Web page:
Digital Economy is the future of Africa
The world is paying greater attention to Africa, with the Continent poised to be the future global food basket, an essential energy source and the leading workforce producer due to its youthful and energetic population.
Realizing these factors, African governments are slowly but steadily embracing digital economy that stands to develop African economies across the board. Former Governor of the Central Bank of Kenya, Njuguna Ndung’u, however, emphasizes that digitization will only benefit those countries that invest in the required infrastructure and introduce commensurate regulatory technology.
In this context, the West African nation of the Gambia has taken an important step towards digital economy with President Adama Barrow appointing Mr. Ousman A. Bah as Minister of Communications and Digital Economy, effective Friday, 24th June 2022.
The mandate of the newly created ministry is to digitize services rendered to the public.
Until his appointment, Mr. Bah served as the Chief Executive Officer of the Indian Institute of Hardware Technology (IIHT) Gambia Limited.
Mr. Bah has over 20 years of corporate work experience at the Executive level in the Telecommunications and Fin-Tech industries. He served in Managerial and Executive positions and became Division Executive Leader of Heartland Payment Systems, Managing Director of Pure Energies, and Vice President of Bank of America Small Business.
Mr. Bah holds a BS in Information Technology from the University of Phoenix in 2004, an MSc in Systems and Networking Management, and an MBA in Business Administration from the Golden Gate University of California.
Minister outlines mission
In a recent interview with QTV, a private TV channel, the newly appointed minister outlined his mission, saying: “My vision in 3 to-5 years, is that I don’t want any Gambian go to an office to fill out a form; for you can apply for a driver’s license online, pay tax online, order coffee online.”
Minister Bah expressed his desire to help small businesses and build national digital infrastructure.
He also plans to review the digital infrastructure of all the government institutions: “I plan to carry out an assessment of the technological platforms that each ministry has to have a clear picture prior to designing and building infrastructure.
The Minister further noted that he would explore opportunities for support through cooperation with countries in Europe, India and the US that can help in some areas.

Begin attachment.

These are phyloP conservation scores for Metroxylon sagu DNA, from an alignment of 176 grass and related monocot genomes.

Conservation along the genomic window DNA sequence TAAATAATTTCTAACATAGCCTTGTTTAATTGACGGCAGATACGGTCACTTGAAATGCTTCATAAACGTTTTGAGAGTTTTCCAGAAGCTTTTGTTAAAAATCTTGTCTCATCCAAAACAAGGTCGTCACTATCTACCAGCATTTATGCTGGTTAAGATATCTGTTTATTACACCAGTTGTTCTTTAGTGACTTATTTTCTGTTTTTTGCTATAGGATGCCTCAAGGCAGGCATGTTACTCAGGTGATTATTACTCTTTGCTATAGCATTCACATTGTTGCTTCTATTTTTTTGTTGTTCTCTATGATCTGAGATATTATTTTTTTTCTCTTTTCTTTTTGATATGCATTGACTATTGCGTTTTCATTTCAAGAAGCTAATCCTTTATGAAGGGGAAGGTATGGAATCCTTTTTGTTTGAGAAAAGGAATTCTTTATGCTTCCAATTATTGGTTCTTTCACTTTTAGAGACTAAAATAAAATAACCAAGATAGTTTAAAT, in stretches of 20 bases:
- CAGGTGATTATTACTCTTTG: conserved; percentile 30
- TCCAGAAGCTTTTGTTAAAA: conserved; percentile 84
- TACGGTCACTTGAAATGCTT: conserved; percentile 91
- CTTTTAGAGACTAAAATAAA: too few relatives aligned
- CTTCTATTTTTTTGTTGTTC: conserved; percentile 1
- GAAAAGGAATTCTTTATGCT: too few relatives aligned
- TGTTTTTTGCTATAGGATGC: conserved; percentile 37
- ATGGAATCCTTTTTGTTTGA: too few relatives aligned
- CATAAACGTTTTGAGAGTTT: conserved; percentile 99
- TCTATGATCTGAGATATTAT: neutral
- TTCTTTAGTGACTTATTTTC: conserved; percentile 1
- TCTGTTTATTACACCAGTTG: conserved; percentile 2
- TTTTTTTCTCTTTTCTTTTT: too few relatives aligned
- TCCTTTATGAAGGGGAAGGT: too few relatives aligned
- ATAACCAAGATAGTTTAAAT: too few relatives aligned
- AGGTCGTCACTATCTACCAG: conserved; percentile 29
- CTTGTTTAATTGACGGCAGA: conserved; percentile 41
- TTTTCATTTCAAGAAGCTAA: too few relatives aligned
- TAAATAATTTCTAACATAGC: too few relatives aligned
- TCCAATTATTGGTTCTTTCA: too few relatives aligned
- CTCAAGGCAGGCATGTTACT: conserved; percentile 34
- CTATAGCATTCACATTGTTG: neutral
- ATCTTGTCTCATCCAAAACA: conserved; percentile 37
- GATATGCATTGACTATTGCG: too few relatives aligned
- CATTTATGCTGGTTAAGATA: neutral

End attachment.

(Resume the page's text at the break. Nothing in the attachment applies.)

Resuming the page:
According to Mr. Bah, cyber security is among the issues the Government is concerned about to bolster national security, in collaboration with the Ministry of Justice and local and international experts.
Acknowledging the challenges, the minister noted that legislation, resources and capacity buildings are critical requirements for a digital economy.
Africa and digitization
Digitalization is one of the most powerful tools for implementing the 2030 Agenda for Sustainable Development and Africa’s Agenda 2063; hence the African States are making strenuous efforts to take advantage of the modern technologies and digitizing services. According to statistics by UN Economic Commission for Africa, more than 80 percent of Africa’s population has a mobile phone subscription. In several African countries, the digital economy is becoming one of the primary growth drivers, accounting for more than 5 percent of GDP.
Despite current global challenges, many observers have identified the digital economy as an essential driver of long-term growth in Africa.
The World Bank notes that Africa has the opportunity to harness the digital economy as a driver of growth and innovation, but if it fails to bridge the digital divide, its economies risk isolation and stagnation.
The WBG Digital Economy for Africa (DE4A) flagship initiative supports the digital transformation strategy for Africa prepared by the African Union (AU). The DE4A initiative recognizes that the digital economy can help accelerate the achievement of the UN Sustainable Development Goals (SDGs) and the World Bank Group’s twin goals.
Meanwhile, the European Union has formulated a digital policy to help Africa with its digitization efforts. The policy, according to the EU, seeks to:
supporting the digital integration of the African continent under the guidance of the African Union;
supporting the deployment of affordable broadband connectivity and assuring a direct link with the EU through a cross-border backbone infrastructure;
helping African partners to equip young people with digital skills for the future;
using the potential of the African digital entrepreneurs to create sustainable jobs;
investing in deploying digital services such as e-government, e-education, e-health, e-commerce, e-agriculture or fintech to create inclusion, efficiency, transparency and better services for citizens.
Africa is in a better position to transform into a force to reckon with in the world provided that necessary investments are made in the digital economy, and proper legislations are in place.